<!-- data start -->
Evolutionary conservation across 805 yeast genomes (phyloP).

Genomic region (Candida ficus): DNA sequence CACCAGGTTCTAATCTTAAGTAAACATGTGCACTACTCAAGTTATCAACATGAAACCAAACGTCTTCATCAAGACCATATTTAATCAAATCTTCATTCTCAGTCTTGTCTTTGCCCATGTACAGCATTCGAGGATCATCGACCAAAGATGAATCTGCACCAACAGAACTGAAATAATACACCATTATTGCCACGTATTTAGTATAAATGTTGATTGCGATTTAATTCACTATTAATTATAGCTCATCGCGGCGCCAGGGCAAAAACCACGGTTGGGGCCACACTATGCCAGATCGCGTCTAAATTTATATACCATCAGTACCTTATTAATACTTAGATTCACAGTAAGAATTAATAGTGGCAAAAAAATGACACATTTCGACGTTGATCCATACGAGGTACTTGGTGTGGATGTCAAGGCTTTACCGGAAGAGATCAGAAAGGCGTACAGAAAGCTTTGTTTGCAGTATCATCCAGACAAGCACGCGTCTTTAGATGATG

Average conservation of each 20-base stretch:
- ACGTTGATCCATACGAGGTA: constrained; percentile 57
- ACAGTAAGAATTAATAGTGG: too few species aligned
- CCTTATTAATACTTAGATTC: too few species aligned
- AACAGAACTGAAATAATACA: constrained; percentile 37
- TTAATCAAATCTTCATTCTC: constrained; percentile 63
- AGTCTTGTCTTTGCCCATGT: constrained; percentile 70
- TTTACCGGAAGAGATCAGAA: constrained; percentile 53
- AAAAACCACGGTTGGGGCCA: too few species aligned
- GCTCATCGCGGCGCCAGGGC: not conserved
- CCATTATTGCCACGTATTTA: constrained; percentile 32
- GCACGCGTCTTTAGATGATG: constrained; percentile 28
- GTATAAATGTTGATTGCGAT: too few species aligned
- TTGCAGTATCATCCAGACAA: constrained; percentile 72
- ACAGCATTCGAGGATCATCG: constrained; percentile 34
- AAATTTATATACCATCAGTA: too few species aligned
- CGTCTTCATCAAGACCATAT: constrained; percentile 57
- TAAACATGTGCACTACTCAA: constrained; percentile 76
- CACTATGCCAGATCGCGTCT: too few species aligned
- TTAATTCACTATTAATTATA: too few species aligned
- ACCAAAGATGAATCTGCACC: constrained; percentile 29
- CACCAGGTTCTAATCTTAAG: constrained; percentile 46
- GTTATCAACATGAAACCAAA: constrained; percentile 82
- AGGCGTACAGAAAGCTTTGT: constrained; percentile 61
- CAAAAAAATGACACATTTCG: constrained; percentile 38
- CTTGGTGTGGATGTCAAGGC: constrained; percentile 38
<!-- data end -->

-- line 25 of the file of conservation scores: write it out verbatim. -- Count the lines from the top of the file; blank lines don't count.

- GTTATCAACATGAAACCAAA: constrained; percentile 82